This was then followed by some hip mobility drills and barefoot drills during my hour with the S&C coach. We then filmed from all different angles doing squats and lunges to detect any movements within my hips which could indicate a weakness. I wasn't actually too bad, although I did show to have a slight weakness with my hips and glutes. Afterwards I was filmed running on the treadmill. It was a specially adapted treadmill which showed the exact time that you spend in contact with the ground. You may wonder why  you would need to know this? Well... again it indicates any abnormalities within your running stride which could be caused due to my current injury. Luckily for me, I was completely symmetrical with my running style! SUCCESS! There was only less than 2% of a difference at any point, running from a slow pace to a faster pace. 

After lunch I was then treated by both the physio and sports masseur followed by a quick stretching session on the vibration plate. It is unbelievable how much that machine eases your muscles off. It doesn't take a lot of effort, however just 10 minutes of stretching makes a huge difference. Definitely something I will be adding into my training regime when I get home!

My last day at Bisham!

Today was my last day, leaving this afternoon from London City Airport. Today we went over my full Strength and Conditioning program. I have been given a little circuit to improve my hip strength and mobility. All the exercises are for 30seconds and only use my own body weight - really hoping that over the next few weeks these will strengthen any weaknesses identified.

It has been intense but the benefit that I have received in the few days I have been here is unbelievable. It is also good to get other peoples opinions on how things are going, rather than always going on my own judgement and to have a little reassurance that I am going about things the right way! I will be returning home for two weeks to put my current program into good use with the outlook of returning to Bisham for another single week at the end of January to re-asses where I am, and if there have been improvements made. It will also give me the change to increase my training load again, hopefully close to my full program, and monitor any changes.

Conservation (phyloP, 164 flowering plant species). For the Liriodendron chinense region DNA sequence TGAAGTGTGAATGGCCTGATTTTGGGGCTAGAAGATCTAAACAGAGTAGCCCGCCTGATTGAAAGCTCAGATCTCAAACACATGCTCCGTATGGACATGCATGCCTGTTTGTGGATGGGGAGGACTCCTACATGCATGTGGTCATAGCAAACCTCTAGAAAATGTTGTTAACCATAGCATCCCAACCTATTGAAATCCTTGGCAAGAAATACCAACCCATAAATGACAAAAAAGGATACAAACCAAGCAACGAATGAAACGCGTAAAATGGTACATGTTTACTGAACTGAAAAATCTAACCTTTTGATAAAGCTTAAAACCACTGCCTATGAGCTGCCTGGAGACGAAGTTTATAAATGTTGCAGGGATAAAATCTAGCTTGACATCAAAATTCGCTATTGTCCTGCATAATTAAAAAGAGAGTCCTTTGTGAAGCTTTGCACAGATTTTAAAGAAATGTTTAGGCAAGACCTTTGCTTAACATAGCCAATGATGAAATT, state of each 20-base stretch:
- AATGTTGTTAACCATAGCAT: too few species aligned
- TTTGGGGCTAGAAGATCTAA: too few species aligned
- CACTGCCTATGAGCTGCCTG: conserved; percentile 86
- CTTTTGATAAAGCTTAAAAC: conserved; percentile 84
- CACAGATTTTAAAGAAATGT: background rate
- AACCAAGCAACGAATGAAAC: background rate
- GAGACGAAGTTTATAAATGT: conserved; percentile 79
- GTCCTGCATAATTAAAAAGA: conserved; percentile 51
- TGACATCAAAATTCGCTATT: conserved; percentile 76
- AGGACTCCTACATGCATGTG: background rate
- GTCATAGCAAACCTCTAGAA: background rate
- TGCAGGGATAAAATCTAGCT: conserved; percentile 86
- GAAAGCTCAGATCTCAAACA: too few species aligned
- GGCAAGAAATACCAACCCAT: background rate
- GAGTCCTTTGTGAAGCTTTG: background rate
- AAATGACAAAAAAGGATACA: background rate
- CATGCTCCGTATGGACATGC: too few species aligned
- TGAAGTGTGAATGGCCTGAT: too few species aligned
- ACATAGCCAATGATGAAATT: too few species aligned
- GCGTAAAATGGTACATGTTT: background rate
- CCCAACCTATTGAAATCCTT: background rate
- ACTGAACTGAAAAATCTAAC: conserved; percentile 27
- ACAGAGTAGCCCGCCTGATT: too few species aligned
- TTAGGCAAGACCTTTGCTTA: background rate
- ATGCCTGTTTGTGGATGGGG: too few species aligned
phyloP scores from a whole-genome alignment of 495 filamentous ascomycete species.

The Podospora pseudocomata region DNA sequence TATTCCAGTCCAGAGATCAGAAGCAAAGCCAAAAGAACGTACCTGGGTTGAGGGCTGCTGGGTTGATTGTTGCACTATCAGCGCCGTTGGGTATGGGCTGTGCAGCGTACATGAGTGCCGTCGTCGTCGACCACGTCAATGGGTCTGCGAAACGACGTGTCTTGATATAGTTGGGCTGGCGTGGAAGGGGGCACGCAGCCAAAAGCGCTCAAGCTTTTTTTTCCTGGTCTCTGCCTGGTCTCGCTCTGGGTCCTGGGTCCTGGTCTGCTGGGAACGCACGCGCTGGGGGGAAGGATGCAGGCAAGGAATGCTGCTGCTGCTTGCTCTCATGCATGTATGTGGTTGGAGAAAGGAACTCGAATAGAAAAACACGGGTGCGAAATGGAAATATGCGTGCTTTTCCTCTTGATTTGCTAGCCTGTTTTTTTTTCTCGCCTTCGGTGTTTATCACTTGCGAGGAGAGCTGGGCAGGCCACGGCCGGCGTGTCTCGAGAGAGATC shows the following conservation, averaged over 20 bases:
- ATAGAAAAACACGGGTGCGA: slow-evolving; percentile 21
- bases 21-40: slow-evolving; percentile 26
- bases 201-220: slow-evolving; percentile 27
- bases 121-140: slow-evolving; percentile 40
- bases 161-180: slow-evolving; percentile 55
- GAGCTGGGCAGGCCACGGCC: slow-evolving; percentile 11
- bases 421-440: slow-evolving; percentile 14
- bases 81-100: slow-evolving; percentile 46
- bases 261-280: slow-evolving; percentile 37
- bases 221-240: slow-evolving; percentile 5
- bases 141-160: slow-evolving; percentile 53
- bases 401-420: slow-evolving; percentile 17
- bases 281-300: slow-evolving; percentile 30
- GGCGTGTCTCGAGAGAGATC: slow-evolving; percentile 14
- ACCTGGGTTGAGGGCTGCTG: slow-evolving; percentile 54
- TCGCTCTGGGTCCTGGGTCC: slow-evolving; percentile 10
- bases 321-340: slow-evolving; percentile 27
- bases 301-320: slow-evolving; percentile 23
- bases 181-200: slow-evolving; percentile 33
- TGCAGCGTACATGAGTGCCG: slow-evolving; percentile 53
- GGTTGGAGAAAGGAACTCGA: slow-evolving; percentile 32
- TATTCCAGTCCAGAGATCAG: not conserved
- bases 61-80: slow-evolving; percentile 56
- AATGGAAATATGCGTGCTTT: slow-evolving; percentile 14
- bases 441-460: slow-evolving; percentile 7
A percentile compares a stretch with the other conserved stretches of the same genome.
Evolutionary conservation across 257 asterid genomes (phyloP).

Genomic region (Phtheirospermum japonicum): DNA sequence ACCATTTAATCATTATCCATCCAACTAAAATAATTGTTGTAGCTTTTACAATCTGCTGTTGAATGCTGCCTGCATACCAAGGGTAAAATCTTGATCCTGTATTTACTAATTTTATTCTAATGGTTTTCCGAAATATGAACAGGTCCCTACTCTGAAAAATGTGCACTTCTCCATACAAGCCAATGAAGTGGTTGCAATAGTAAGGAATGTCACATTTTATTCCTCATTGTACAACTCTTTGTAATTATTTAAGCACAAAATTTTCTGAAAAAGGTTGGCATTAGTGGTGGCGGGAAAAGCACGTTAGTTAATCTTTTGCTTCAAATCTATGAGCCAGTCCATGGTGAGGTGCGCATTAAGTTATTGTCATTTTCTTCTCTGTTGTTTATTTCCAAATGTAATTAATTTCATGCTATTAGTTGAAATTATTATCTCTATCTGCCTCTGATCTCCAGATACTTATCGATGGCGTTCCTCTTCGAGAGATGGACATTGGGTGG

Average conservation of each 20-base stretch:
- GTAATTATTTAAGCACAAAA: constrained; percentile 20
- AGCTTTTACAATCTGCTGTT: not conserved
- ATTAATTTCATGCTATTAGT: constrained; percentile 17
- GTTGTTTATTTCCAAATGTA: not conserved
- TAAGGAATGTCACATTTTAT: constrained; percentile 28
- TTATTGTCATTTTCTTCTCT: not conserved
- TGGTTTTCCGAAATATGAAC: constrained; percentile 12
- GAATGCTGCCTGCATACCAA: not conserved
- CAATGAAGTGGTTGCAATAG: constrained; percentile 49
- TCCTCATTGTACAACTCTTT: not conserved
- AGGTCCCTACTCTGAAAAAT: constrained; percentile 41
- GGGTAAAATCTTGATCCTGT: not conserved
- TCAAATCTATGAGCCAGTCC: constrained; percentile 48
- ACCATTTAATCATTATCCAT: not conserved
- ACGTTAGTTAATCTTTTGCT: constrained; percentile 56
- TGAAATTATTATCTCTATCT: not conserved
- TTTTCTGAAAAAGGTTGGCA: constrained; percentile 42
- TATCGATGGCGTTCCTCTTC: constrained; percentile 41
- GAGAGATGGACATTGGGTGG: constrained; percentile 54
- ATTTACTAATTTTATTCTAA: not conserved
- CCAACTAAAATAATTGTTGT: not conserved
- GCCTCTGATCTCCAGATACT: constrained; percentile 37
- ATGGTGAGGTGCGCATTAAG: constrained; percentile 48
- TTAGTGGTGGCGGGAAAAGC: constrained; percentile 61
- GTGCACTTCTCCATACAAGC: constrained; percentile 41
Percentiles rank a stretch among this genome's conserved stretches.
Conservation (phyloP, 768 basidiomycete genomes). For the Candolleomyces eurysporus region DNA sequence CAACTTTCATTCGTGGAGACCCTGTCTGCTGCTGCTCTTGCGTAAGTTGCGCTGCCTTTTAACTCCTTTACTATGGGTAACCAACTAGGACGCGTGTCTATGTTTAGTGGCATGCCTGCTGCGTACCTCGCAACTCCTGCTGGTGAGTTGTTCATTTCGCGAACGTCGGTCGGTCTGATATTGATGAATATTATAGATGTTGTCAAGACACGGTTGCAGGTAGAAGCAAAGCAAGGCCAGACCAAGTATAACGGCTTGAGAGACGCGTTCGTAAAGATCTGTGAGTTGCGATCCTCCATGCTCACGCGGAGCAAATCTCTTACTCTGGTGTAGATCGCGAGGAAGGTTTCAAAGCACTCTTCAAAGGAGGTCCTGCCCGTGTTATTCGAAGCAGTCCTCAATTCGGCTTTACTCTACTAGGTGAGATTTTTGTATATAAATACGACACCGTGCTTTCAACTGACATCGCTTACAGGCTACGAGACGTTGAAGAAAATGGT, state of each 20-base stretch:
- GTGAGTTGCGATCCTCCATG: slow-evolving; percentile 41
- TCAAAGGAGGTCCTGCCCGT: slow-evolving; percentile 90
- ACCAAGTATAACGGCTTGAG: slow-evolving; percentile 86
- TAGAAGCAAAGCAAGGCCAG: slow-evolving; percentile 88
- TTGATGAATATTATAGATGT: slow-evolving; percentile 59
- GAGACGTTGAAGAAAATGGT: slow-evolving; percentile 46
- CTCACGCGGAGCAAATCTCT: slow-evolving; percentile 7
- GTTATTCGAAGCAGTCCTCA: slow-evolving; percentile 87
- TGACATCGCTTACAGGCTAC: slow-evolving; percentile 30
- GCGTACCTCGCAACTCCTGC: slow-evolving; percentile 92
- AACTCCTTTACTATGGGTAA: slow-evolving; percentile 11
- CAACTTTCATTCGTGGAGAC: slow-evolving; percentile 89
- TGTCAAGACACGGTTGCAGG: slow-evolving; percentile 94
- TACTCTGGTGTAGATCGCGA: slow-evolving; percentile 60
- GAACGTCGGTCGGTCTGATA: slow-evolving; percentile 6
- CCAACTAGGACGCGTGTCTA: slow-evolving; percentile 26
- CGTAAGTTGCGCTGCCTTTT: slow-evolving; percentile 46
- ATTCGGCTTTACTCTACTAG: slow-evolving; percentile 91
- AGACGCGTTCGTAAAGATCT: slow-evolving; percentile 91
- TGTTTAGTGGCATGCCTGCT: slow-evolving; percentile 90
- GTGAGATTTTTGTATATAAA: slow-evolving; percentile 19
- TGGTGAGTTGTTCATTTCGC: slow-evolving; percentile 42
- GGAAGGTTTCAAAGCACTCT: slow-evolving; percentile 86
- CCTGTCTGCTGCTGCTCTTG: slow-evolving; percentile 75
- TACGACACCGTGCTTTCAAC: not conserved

This week I have managed a total of 41miles with two mini sessions - which is a major step forward. The following week I am increasing to 43miles followed by 45miles the following week before returning to Bisham for a check up! Over the next two weeks, I have been allowed to start back training normally with my training group, up at the track in Caird Park, Dundee! Cannot wait! Although I will be doing just half of what they are doing and will be keeping things paced over the next few weeks to re-build my fitness again.

Fingers crossed that if all goes well I will have returned to my full training program by February! Thats the plan anyways, and up to now I have been extremely lucky not to have had any set backs!

I realise I have probably rambled on quite a lot, so if you have made it this far... Fair play to you! I am impressed!!



HOME TIME! :)


2 comments:

  1. Im really impressed with your honesty in these blogs. You somehow manage to draw on the positives from something as horrendous as injurys,
    truly inspiring Eilish!

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  2. I am also a runner, and I have been told I have extensor tendonitis in my foot and been given a moon boot for 3 weeks and told to REST. I am so so so depressed at the thought of no training. Your blogs are inspiring me, thank you Eilish.